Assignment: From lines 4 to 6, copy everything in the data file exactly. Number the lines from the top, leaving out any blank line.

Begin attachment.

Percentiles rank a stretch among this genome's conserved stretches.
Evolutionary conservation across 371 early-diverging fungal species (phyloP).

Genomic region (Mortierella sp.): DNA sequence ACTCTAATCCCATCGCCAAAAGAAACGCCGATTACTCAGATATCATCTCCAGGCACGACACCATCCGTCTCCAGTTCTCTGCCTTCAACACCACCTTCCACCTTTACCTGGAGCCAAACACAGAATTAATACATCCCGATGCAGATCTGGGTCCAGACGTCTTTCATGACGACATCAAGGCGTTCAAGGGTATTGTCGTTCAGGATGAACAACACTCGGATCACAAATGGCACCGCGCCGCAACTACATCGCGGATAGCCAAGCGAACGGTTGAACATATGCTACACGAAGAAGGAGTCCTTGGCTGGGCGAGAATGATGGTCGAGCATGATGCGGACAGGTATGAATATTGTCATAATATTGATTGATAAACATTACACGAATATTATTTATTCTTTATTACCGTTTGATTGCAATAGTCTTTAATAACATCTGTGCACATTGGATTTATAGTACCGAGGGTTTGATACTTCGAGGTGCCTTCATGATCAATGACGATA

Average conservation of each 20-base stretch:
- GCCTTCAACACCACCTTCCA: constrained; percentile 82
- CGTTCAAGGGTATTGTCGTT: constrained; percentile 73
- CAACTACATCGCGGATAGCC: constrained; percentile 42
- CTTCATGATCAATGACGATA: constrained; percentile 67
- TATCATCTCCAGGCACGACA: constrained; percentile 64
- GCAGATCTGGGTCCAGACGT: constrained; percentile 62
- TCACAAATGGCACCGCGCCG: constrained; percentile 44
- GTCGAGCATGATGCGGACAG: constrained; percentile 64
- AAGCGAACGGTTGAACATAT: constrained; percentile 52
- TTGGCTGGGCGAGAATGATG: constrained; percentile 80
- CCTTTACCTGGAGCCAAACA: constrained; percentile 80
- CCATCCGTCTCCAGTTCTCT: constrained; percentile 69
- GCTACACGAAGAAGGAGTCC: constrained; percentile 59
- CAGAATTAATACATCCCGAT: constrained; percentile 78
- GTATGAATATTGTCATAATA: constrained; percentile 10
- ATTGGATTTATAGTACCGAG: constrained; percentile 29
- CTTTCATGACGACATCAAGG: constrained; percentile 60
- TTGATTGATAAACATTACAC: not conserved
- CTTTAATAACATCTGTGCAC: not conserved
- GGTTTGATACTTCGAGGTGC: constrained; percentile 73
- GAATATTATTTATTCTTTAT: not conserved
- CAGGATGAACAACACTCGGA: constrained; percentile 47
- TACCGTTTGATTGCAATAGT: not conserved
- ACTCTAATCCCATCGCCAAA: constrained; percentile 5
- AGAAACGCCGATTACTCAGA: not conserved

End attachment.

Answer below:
Average conservation of each 20-base stretch:
- GCCTTCAACACCACCTTCCA: constrained; percentile 82
- CGTTCAAGGGTATTGTCGTT: constrained; percentile 73